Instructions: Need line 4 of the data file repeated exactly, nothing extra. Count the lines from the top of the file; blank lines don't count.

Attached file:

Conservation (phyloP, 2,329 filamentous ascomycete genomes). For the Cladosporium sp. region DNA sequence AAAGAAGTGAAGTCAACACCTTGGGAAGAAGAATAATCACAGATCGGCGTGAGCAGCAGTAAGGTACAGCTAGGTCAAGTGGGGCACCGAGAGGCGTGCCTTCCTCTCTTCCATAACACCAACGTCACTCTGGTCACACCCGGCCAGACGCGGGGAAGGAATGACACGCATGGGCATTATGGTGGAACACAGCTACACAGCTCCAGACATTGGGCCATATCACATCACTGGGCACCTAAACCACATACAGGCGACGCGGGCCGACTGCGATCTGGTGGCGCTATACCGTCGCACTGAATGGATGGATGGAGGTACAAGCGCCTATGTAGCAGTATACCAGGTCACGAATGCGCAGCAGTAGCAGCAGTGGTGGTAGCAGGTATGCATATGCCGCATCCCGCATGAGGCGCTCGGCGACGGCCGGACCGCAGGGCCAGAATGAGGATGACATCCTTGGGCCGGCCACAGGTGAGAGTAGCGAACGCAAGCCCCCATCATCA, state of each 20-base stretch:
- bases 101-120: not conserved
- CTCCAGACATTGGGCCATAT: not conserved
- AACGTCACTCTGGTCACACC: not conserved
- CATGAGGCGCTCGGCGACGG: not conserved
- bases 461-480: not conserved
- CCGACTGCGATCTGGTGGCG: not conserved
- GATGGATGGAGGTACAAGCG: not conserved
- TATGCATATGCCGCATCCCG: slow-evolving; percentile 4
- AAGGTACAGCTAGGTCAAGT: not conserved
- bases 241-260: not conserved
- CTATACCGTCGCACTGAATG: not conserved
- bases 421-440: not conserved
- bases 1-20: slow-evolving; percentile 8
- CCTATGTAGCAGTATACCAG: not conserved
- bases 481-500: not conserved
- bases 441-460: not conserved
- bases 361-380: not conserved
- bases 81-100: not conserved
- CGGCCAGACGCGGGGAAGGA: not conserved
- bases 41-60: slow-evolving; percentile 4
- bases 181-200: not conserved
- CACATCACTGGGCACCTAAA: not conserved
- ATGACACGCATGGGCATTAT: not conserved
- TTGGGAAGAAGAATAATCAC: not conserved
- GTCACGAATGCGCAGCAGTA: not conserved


- AACGTCACTCTGGTCACACC: not conserved